Don’t miss the rich significance of the word ambassadors. An ambassador is an officially delegated emissary tasked with delivering a message on behalf of the government he represents. When he speaks, he does so with the full authority of the rightful head of state. He doesn’t get to craft the message to suit his own (or his audience’s) tastes and personality. He is not an editor or script doctor. He is given a message to convey, and he is not entitled to rewrite it, abridge it, amend it, or alter it in any way. He has no authority to omit parts of the message that might not be to his liking, and he can’t dress it up with his own personal opinions. His task is to deliver the message exactly as it was given to him.
We have every reason to be faithful in fulfilling this vital and extremely urgent task. For one thing, the cross of Christ clearly demonstrates the gravity of divine judgment. “Therefore, knowing the fear of the Lord, we persuade men” (2 Corinthians 5:11). Furthermore, “the love of Christ compels us” (2 Corinthians 5:14, NKJV). No threat or hardship can dissuade us—not rejection, persecution, or the world’s utter contempt. We must entreat sinners as persuasively as we can: “Be reconciled to God.”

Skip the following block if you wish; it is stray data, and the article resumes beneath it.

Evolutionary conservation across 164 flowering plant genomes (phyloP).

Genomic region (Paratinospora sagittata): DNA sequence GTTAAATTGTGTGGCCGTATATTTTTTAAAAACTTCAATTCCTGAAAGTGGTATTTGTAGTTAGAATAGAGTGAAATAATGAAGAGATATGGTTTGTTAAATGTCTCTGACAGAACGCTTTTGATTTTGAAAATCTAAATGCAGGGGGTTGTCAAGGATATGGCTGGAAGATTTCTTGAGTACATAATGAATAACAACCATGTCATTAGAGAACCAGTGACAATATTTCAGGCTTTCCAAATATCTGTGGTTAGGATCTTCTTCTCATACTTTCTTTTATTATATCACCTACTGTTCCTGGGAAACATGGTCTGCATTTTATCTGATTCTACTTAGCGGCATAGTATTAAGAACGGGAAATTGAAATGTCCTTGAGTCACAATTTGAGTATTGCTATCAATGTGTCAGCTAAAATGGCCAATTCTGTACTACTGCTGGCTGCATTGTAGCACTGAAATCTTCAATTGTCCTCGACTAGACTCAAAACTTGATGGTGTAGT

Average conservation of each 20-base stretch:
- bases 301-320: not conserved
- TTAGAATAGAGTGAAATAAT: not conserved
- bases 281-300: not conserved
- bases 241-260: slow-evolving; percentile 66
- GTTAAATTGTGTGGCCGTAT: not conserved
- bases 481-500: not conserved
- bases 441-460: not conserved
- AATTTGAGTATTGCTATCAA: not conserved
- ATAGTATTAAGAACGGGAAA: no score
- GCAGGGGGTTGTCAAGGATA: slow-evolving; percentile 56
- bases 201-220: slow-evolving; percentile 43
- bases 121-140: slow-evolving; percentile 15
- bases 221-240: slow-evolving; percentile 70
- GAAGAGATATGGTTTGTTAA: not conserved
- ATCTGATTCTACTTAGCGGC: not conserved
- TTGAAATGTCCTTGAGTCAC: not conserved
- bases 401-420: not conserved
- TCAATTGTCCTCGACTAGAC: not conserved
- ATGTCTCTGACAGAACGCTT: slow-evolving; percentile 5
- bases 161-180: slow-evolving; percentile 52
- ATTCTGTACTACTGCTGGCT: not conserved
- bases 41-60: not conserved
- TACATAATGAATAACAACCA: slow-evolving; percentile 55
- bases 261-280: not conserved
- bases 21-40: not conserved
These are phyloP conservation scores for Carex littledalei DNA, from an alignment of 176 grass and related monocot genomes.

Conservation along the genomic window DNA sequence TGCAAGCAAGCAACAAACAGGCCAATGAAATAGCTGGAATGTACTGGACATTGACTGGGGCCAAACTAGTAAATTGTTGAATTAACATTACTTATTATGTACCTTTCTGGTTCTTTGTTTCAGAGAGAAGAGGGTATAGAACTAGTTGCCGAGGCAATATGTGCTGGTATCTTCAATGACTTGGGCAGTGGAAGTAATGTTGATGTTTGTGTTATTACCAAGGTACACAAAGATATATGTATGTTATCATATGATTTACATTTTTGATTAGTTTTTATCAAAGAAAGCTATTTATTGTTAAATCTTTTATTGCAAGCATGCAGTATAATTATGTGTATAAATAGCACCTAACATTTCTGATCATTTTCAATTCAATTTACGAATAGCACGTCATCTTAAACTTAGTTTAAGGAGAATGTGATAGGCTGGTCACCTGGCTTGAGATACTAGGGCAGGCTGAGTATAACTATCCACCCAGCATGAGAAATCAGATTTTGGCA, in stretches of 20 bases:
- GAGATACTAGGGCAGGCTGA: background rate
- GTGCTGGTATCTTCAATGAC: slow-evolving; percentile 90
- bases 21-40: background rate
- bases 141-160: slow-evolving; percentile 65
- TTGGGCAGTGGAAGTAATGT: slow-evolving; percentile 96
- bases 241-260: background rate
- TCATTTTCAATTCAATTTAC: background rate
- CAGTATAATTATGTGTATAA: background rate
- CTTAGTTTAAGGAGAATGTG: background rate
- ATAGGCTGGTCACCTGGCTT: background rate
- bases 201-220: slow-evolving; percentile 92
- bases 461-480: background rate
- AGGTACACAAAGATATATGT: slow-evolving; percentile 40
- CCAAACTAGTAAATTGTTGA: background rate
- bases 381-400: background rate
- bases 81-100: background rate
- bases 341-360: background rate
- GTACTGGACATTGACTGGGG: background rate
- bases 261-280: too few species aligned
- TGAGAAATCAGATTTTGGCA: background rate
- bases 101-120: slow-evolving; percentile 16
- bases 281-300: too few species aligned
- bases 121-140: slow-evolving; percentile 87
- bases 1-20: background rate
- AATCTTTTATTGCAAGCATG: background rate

In the Greek text, the word translated “reconciliation” is katallagē. Like its English counterpart, it signifies restored favor, goodwill, and friendly relations between two parties formerly at odds with one another. The Greek term was also commonly used in financial transactions with a slightly different shade of meaning. In such contexts it signified an exchange—like the making of change. Every purchase involves such an exchange; in return for the money a customer gives a merchant, he receives whatever goods or services he is purchasing plus enough change to equal the value of his money. Thus with the completion of the transaction, the two parties were said to be reconciled. We use the English verb in a similar fashion to speak of reconciling accounts, such as when a checkbook register is balanced.